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Mini Budget 2022: Corporation tax rise scrapped

Written by: Rebecca Goodman
The planned rise to Corporation Tax, from 19% to 25% in April 2023, has been cancelled, it was confirmed today by Chancellor Kwasi Kwarteng.

As part of the government’s Growth Plan 2022, Kwarteng said the rise planned for next year will not go ahead.

It would have seen a tiered rise for companies, depending on their profits. For those making more than £250,000 profit, the tax was set to rise from 19% to to 24%.

A rise from 19% to 25% was planned for companies making between £50,000 and £250,000 while those with profits of less than £50,000 wouldn’t see a change to the 19% currently charged.

It will now remain at 19% for all companies.

The Treasury said that at 19% the tax rate is significantly lower than the rest of the G7 and the lowest in the G20.

The aim of cutting the proposed rise is to make the UK’s corporation tax rate more competitive so it can “incentivise investment and enterprise”, the Treasury said.

‘Creating conditions for businesses to thrive’

In a statement it said: “The government wants to grow the economy by creating the conditions for businesses to thrive, which will create jobs and increase investment in the UK.

“The government believes that robust growth is vital to funding vital public services in the UK and keeping taxes low for working families across the UK, so that people keep more of what they earn.”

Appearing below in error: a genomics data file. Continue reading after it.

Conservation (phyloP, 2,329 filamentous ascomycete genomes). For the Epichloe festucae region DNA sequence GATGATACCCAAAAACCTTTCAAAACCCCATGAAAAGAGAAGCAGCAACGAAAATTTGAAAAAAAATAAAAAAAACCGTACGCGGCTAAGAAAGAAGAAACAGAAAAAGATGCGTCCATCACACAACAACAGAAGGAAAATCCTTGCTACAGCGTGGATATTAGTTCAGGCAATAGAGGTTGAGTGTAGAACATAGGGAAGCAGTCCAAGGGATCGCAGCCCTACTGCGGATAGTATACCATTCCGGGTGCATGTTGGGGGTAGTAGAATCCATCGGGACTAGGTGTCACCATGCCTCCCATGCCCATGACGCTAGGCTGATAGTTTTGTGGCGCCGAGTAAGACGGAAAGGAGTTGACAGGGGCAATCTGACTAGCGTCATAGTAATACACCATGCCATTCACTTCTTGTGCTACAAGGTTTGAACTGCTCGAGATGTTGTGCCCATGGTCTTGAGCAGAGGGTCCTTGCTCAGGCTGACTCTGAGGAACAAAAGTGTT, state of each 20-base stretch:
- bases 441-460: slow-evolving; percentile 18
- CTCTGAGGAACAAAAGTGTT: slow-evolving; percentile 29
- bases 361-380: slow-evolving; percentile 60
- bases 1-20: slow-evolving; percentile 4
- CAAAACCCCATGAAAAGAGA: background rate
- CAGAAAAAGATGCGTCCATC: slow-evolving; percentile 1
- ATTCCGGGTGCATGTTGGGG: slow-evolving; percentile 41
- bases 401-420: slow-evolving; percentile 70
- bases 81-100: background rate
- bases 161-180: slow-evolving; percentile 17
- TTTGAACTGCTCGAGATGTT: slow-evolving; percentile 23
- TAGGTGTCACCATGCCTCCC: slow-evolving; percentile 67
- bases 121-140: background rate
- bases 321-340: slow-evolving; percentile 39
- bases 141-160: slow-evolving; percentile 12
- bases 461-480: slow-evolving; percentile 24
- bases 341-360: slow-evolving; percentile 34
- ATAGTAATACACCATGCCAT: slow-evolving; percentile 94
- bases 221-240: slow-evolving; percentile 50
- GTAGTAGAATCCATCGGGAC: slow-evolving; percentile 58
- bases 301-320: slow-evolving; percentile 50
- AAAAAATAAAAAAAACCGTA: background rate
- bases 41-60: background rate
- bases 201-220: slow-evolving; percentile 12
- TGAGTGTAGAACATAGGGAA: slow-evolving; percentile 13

Since 2010, there have been several cuts to the main rate of Corporation Tax, reducing it from 28% in 2010 to 19% in April 2017.

The cancellation of the rate increase is estimated to save companies £18.7 billion per year by 2026/27

Nigel Holmes, Director of Tax at innovation funding specialist Catax, said: “All businesses will benefit from changes, which cross the tax spectrum.

“The key takeaways for business are the scrapping of an imminent rise in Corporation Tax for companies with higher profits, a vastly more generous Capital Allowance relief on plant and machinery within dozens of new investment zones and the abandoning of reductions in the Annual Investment Allowance.

“Kwasi Kwarteng was jeered for describing a new era for Britain but, in tax terms, that’s exactly what the government has delivered, and businesses up and down the country will be delighted with what they heard.”

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